President Joe Biden’s path to reelection just got a little harder.
As a result of Census Bureau population figures released Monday, if every state voted the same way in 2024 that they did in 2020, Biden would win three fewer Electoral College votes than he did in November, while the Republican nominee would win three more.
The shift is only a marginal one — it would only affect the closest of elections.
But that doesn’t mean the new state numbers — which are used to apportion the number of congressional districts each state gets, and thus the number of electoral votes — won’t alter the landscape in 2024 and 2028.
Here are five reasons why:
The gap between the popular vote and the Electoral College is widening.
Biden beat then-President Donald Trump by 74 Electoral College votes. A net gain of six votes for Trump wouldn’t have mattered.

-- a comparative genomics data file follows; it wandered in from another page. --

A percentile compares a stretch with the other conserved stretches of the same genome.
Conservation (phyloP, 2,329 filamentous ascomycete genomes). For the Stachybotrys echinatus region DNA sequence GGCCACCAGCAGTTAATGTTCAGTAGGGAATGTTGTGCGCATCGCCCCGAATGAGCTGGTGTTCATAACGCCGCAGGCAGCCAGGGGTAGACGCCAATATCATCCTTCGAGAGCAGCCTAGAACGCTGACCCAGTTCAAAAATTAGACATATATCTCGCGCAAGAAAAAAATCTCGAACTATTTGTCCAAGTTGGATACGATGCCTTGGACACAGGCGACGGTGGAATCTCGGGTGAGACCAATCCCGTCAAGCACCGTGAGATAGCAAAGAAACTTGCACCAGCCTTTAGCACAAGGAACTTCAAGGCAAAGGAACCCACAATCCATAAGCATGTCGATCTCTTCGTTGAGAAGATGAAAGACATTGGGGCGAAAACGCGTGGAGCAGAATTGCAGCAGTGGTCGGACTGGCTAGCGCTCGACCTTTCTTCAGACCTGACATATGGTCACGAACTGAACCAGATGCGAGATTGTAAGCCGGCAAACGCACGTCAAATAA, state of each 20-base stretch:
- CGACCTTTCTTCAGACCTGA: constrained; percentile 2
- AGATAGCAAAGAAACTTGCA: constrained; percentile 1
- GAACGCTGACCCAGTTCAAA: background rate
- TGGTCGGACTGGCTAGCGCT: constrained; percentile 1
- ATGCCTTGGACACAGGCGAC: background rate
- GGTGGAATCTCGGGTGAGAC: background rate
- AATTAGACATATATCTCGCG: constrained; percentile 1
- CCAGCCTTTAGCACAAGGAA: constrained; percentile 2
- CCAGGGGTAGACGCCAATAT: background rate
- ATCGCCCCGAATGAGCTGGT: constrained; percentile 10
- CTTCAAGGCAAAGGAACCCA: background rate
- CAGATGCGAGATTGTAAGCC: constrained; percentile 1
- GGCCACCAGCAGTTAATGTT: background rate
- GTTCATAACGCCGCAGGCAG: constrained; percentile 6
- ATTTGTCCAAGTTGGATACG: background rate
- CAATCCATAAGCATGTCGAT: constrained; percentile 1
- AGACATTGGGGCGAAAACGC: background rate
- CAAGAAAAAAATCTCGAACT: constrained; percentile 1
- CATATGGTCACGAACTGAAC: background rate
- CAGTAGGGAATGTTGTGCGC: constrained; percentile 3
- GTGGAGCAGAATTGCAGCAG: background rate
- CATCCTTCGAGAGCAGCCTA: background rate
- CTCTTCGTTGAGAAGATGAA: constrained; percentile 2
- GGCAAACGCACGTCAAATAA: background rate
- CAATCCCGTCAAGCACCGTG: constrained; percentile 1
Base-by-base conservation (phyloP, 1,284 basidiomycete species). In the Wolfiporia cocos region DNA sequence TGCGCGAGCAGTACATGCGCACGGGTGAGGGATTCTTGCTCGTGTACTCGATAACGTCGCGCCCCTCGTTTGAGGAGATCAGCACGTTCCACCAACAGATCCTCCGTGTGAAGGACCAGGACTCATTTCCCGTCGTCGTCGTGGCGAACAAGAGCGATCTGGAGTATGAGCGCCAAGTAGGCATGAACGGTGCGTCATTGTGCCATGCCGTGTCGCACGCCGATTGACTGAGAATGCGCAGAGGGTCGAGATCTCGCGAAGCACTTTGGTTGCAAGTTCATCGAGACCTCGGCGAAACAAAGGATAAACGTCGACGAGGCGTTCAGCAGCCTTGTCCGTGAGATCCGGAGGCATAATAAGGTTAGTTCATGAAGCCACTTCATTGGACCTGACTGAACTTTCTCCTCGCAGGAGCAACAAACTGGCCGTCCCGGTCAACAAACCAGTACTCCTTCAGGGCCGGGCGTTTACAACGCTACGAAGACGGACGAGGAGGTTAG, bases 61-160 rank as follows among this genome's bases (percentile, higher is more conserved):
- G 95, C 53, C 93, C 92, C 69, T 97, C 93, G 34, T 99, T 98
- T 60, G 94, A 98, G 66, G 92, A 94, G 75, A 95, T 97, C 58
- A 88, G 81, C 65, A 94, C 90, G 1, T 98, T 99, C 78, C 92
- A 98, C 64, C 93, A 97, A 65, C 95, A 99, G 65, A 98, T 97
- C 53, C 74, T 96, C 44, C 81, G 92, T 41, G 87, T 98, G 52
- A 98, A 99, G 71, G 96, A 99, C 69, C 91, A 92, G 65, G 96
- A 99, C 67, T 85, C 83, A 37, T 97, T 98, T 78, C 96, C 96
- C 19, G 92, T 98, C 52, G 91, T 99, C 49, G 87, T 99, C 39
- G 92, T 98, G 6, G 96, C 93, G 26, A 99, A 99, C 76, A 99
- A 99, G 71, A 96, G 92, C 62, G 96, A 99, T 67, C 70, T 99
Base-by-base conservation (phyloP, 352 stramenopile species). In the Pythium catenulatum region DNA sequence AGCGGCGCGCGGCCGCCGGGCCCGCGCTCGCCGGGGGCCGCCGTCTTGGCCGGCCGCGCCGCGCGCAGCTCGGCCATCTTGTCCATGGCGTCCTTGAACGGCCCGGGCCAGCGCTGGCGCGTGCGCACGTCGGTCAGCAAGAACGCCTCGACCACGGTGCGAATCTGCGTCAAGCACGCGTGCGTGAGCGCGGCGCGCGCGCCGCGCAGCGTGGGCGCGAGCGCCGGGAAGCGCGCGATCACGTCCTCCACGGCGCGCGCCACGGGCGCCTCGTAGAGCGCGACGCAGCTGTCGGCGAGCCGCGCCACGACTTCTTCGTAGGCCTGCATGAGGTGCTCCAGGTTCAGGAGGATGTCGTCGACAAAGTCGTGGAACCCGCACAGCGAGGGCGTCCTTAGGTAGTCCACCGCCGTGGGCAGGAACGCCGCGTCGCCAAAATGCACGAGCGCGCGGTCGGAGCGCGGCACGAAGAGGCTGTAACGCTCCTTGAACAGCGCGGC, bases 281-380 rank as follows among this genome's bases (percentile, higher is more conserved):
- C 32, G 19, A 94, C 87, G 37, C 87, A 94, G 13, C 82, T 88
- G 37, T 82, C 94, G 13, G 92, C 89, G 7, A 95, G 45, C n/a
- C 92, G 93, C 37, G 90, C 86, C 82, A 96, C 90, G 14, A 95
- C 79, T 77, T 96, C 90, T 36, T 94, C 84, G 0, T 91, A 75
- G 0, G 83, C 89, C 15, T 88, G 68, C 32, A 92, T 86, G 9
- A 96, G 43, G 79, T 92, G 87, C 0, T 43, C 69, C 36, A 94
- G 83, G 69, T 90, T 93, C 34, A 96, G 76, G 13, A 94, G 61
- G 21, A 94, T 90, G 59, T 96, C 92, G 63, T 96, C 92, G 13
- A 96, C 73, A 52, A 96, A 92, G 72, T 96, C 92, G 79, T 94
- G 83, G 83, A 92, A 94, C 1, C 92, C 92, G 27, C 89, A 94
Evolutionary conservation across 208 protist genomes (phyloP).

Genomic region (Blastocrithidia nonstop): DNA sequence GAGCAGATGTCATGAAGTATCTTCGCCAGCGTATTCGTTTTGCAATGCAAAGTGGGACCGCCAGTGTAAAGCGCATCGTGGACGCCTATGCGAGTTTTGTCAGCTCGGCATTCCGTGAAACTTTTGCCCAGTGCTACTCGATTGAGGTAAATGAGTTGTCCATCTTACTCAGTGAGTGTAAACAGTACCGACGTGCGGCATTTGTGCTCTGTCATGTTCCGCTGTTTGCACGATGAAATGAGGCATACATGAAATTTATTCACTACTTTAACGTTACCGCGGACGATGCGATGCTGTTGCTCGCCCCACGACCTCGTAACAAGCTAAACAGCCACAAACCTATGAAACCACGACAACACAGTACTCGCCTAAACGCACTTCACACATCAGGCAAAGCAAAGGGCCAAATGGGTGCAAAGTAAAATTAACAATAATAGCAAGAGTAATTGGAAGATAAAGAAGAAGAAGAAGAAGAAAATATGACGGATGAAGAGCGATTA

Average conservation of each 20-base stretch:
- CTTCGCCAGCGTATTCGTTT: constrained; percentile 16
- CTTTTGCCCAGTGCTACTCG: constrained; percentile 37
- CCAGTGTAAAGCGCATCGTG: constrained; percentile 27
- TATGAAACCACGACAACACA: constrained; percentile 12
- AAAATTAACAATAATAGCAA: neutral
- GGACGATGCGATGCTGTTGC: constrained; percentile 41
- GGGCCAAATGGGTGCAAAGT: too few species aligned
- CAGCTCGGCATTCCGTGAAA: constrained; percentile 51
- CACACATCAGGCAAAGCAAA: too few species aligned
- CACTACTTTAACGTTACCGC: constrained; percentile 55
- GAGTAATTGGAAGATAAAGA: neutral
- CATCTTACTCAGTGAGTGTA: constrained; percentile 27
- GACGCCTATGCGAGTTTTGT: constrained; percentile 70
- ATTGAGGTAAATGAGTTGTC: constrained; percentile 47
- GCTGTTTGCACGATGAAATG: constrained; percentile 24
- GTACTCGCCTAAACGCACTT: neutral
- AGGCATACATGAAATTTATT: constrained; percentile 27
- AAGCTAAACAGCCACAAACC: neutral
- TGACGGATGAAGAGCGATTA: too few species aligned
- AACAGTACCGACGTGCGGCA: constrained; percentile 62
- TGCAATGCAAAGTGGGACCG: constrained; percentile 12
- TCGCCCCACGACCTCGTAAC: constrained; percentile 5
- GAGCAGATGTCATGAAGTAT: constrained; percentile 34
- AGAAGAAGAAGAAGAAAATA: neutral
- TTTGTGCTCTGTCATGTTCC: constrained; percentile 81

But in a close race — like the one in 2000, where just five electoral votes separated George W. Bush and Al Gore — the re-balancing of the Electoral College could tip the scales.
And by improving the math for Republicans even slightly, the latest reapportionment did something even more significant for the GOP: For a party that is struggling to compete with Democrats for the popular vote, the latest population count preserved — even enhanced — the Electoral College edge that keeps the Republican Party competitive in presidential elections at all.
“It’s certainly an incremental change in the Republicans’ favor,” Tom Bonier, CEO of the Democratic data firm TargetSmart, wrote in an email. “Not quite as significant as projected, but to the extent that the Electoral College has a built in advantage in the Republicans’ favor, that advantage is now slightly larger.”